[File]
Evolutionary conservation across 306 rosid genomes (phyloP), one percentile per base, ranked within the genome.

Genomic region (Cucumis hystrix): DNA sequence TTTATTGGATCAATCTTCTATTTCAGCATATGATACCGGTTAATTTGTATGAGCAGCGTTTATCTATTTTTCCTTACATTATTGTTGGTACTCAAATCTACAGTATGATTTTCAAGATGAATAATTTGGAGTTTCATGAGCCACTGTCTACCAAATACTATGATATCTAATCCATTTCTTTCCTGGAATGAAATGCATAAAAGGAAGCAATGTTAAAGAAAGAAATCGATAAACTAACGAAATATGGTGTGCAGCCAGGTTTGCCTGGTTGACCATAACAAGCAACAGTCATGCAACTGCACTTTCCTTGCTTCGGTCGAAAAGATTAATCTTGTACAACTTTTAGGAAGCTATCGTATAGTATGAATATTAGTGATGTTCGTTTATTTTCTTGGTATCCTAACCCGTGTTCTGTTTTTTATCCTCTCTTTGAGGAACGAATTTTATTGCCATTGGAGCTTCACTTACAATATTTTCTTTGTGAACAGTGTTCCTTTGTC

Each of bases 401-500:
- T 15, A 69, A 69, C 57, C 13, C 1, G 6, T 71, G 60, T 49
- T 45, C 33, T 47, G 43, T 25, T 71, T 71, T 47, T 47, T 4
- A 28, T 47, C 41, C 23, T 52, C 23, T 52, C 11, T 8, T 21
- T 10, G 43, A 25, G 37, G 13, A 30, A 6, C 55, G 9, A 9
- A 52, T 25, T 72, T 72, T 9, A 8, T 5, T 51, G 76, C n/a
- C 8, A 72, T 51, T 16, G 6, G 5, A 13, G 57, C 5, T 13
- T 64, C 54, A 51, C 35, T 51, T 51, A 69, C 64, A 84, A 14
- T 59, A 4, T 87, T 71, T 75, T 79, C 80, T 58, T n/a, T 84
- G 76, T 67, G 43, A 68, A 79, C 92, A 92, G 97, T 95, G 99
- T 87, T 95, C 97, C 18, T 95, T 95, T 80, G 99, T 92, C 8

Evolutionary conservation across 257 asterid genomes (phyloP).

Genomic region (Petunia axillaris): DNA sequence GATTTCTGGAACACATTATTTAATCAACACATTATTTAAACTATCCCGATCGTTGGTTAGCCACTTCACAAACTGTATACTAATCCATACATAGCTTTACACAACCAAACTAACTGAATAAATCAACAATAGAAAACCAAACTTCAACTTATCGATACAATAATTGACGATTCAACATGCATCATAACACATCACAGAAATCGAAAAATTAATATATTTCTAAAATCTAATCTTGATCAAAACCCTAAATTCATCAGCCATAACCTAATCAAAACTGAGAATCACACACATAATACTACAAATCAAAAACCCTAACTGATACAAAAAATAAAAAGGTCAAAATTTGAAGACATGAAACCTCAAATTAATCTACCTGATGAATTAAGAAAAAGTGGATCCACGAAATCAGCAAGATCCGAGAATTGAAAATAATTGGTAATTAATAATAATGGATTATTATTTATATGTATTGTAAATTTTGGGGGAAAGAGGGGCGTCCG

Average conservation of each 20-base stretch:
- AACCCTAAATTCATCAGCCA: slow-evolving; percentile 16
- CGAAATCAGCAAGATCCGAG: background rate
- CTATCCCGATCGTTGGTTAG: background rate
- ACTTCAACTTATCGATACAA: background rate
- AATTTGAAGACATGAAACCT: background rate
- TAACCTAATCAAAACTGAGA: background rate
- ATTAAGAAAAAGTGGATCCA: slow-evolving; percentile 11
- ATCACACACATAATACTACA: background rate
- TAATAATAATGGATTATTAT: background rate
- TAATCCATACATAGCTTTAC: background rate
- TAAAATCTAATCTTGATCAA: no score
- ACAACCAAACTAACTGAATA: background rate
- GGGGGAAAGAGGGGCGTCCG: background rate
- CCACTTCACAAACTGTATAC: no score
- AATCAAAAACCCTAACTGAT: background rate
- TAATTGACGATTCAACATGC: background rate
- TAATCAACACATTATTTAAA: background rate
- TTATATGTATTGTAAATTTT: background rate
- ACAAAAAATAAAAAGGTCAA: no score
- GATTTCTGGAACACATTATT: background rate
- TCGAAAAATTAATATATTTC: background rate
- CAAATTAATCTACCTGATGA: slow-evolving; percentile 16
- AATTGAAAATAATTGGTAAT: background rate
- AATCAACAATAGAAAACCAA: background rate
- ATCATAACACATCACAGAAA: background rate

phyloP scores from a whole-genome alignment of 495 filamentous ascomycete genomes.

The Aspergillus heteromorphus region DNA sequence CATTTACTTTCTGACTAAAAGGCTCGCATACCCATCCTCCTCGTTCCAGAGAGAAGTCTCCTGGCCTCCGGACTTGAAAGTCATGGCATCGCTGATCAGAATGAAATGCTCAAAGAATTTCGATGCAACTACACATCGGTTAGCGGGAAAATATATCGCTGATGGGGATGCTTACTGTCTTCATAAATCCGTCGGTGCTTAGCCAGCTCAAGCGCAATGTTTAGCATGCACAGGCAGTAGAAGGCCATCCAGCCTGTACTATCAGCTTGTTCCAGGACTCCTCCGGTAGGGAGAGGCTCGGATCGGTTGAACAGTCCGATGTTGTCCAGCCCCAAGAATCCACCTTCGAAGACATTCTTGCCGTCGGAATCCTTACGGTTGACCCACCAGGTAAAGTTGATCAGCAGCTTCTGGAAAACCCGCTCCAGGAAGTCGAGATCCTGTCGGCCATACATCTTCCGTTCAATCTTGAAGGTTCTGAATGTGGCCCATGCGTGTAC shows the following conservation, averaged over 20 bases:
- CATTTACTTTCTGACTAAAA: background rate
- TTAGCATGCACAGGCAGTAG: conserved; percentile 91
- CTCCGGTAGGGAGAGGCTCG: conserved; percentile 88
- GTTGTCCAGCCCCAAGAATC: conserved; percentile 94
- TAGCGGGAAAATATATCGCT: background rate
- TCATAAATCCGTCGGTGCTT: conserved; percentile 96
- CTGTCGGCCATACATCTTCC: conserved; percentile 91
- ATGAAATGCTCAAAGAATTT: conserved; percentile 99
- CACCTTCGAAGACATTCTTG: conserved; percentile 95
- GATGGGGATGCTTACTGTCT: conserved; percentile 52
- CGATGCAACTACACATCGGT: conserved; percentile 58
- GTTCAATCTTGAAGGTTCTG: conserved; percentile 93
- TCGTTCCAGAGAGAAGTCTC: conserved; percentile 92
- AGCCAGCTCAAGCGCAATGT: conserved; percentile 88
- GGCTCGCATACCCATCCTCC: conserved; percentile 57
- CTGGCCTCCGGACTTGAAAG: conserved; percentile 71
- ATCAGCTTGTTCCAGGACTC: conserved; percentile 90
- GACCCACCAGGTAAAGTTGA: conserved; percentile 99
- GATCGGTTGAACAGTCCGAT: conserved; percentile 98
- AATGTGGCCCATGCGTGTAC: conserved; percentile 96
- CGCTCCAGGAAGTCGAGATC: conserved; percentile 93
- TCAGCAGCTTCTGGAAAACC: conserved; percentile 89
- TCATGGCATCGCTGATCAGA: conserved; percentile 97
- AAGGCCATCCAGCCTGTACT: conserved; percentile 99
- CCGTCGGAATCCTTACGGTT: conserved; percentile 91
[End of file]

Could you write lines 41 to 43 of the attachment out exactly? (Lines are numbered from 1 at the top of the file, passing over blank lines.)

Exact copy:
- ATCATAACACATCACAGAAA: background rate

phyloP scores from a whole-genome alignment of 495 filamentous ascomycete genomes.

The Aspergillus heteromorphus region DNA sequence CATTTACTTTCTGACTAAAAGGCTCGCATACCCATCCTCCTCGTTCCAGAGAGAAGTCTCCTGGCCTCCGGACTTGAAAGTCATGGCATCGCTGATCAGAATGAAATGCTCAAAGAATTTCGATGCAACTACACATCGGTTAGCGGGAAAATATATCGCTGATGGGGATGCTTACTGTCTTCATAAATCCGTCGGTGCTTAGCCAGCTCAAGCGCAATGTTTAGCATGCACAGGCAGTAGAAGGCCATCCAGCCTGTACTATCAGCTTGTTCCAGGACTCCTCCGGTAGGGAGAGGCTCGGATCGGTTGAACAGTCCGATGTTGTCCAGCCCCAAGAATCCACCTTCGAAGACATTCTTGCCGTCGGAATCCTTACGGTTGACCCACCAGGTAAAGTTGATCAGCAGCTTCTGGAAAACCCGCTCCAGGAAGTCGAGATCCTGTCGGCCATACATCTTCCGTTCAATCTTGAAGGTTCTGAATGTGGCCCATGCGTGTAC shows the following conservation, averaged over 20 bases: